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The 1935 Armoured Car in Canadian Service

The 1935 Armoured Car in Canadian Service Book Review

By Cookie Sewell

Date of Review September 2005 Title The 1935 Armoured Car in Canadian Service
Author Roger V. Lucy Publisher Service Publications
Published 2005 ISBN 1-894581-28-8
Format 24 pages, softbound MSRP (CDN) $9.95

Review

Everybody has to start somewhere - that's somewhat fatuous, but a true statement when you consider how technology became inculcated in modern societies. This little book from Canada, part of the continuing and excellent series from Service Publications, covers a truly obscure armored vehicle which appears to have been the seminal armored vehicle produced in Canada .

During the 1930s, the USA , UK , and Germany were dabbling with new armored vehicle designs, the French were determining the direction in which they wanted to move, and only the USSR was plowing away full steam on developing and building armored vehicles. Canada too decided to dip its toe into the waters of modern armored combat, and the option they chose was the creation of a heavy armored car. It must be noted that it was proposed in 1927, but it was 1932 before any action was taken on that proposal. Mechanization had begun in 1929, and the natural place to turn was to Ford ( Canada ) and GM ( Canada ) as they had both the expertise in mechanicals and the production capability to carry this out.

Between 1932 and 1935, both companies proceeded to work on candidate vehicles to meet the proposal for a 6 x 4 heavy armored car armed with two .303 machine guns, and in 1935  prototype designs emerged. Based on a 1931 Crossley 6 x 4 Light Armoured Car design, the chassis chosen were the Ford BB 4 x 4 truck chassis and the Chevrolet Maple Leaf 4 x 4, both of which had a 131" wheelbase. Input was received from the War Office in London as to designs of some components, specifically the turrets, but the rest was of Canadian design.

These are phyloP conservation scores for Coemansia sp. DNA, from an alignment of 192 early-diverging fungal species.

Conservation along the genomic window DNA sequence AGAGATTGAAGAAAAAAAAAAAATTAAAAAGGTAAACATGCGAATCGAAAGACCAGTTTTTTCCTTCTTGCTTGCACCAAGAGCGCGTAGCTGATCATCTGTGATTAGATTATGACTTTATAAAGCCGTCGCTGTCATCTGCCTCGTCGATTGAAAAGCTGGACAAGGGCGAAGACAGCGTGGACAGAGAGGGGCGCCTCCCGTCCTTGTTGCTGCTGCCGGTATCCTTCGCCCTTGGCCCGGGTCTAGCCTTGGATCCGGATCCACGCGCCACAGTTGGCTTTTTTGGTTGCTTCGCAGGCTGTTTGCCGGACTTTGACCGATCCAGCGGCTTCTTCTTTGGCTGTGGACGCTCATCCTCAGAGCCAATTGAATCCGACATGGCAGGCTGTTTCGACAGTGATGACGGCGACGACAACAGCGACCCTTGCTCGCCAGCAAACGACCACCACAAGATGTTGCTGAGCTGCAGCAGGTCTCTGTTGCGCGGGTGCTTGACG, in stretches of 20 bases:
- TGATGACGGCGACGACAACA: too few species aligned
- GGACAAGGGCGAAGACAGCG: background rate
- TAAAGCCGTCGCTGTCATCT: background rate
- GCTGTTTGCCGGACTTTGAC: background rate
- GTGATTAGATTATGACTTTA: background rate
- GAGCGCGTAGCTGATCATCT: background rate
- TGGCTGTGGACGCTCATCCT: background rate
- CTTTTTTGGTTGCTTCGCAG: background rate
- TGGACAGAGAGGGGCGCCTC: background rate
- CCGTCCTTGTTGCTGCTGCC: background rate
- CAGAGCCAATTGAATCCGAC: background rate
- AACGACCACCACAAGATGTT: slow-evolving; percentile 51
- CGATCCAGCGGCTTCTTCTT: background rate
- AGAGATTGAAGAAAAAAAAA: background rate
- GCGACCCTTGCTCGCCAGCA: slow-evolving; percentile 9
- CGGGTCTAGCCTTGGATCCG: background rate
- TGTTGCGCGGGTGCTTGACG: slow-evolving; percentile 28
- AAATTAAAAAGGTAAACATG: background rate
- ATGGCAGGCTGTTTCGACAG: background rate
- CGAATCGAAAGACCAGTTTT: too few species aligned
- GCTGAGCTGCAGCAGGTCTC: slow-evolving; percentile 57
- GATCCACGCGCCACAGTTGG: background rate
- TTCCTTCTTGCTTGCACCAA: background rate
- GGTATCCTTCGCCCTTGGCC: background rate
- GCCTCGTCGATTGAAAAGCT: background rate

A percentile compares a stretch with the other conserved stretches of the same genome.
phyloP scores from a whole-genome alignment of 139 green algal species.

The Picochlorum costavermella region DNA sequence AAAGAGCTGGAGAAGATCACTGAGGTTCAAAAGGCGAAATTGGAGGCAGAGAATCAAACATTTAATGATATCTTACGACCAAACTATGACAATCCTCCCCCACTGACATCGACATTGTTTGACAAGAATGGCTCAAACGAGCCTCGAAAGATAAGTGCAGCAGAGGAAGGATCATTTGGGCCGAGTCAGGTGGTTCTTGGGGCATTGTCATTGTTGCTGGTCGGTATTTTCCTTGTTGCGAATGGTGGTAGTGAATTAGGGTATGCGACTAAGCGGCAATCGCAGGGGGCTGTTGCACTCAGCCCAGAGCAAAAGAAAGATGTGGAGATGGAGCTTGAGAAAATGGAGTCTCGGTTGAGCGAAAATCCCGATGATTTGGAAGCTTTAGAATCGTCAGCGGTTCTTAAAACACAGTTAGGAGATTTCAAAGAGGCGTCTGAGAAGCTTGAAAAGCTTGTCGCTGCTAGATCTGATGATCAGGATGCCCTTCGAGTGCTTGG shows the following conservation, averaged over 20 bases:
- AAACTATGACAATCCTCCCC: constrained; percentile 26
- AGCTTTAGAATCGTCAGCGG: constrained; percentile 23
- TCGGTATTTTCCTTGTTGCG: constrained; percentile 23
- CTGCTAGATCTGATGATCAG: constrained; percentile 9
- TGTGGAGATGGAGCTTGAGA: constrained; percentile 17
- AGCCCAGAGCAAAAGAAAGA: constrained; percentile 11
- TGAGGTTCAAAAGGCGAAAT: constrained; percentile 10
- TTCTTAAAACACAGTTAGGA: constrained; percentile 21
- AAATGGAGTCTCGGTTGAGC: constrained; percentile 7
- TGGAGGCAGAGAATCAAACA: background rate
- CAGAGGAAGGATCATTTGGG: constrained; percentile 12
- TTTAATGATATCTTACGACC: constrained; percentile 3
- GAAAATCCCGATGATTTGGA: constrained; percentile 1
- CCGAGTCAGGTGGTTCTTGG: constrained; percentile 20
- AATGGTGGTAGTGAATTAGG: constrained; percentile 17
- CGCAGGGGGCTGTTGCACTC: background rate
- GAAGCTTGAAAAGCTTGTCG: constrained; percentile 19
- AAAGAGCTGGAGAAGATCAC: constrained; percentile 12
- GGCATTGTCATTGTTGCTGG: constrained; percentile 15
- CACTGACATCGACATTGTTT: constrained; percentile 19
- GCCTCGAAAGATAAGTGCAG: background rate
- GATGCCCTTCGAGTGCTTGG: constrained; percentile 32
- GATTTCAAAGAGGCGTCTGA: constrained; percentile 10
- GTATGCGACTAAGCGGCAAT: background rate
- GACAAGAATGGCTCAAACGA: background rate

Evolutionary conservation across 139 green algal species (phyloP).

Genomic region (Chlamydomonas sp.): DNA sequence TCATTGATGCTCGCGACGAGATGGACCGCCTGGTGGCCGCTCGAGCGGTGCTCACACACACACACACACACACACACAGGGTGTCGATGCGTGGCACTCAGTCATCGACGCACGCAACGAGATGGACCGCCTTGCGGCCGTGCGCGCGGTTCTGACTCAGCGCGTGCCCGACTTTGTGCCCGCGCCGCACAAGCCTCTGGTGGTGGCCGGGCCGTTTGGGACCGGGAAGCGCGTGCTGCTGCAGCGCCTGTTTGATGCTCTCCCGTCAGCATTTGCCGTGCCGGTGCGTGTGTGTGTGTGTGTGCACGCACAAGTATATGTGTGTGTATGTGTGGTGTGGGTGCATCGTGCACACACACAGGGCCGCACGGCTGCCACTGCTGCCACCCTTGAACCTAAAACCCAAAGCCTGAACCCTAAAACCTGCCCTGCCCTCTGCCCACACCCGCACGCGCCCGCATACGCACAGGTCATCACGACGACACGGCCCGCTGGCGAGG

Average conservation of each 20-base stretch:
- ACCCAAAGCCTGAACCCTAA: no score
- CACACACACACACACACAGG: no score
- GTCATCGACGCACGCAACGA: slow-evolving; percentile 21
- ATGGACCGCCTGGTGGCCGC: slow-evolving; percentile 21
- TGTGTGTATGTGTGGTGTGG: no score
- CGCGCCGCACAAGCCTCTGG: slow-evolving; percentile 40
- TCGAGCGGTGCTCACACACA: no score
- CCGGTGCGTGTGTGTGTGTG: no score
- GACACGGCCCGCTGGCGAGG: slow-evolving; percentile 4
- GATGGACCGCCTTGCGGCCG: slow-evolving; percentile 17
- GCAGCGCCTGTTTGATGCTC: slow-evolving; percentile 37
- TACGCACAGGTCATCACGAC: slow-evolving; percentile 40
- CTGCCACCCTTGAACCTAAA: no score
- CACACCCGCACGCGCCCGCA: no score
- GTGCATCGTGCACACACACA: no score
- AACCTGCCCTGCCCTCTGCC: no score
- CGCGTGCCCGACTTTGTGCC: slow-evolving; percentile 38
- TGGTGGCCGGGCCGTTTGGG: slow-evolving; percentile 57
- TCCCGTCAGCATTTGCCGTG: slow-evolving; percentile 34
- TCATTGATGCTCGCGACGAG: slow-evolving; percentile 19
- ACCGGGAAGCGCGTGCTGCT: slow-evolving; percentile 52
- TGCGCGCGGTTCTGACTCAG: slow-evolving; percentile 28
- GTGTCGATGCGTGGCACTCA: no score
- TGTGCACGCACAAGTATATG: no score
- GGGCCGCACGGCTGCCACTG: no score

While the Ford prototype had no problems in conversion to the dual rear axle (similar to the Ford Model AAA truck design, but using a Sussex bogie modified to become what was called the Warford axle bogie) GM (Canada) did not have a bogie unit, and had to purchase one from Leyland to meet the specifications. Most of the haggling was over price and not technicalities, and the vehicles were delivered to Petawawa , Ontario , for testing in May 1935.

Both were similar, but the Ford design wound up being a 10 wheel design whereas the GM one used six large "balloon" tires. Both used stub axles with free rolling mounts located between the front wheels and the first bogie axle. Both underwent two years of mechanical testing before their machine guns showed up in 1937, one mounted in the armored windscreen in front of the co-driver and one in the rotating UK designed turret. Both provided valuable information, but were deemed obsolete by 1939. While kept around for training, once the units they were attached to deployed to the UK for wartime service, they seem to have vanished from Canadian service and appear to have been scrapped after 1941.

The concept is interested to compare with the Soviet BA-3/6/10 series armored cars, which used the similar Ford AAA chassis, stub axles, and rotating turret, but with a 45mm gun and coaxial machine gun. These cars were used until 1942 in the west and later in the east, but it shows that the Canadians weren't that far off the mark in 1935.

Thanks to Clive Law of Service Publications for the review copy.

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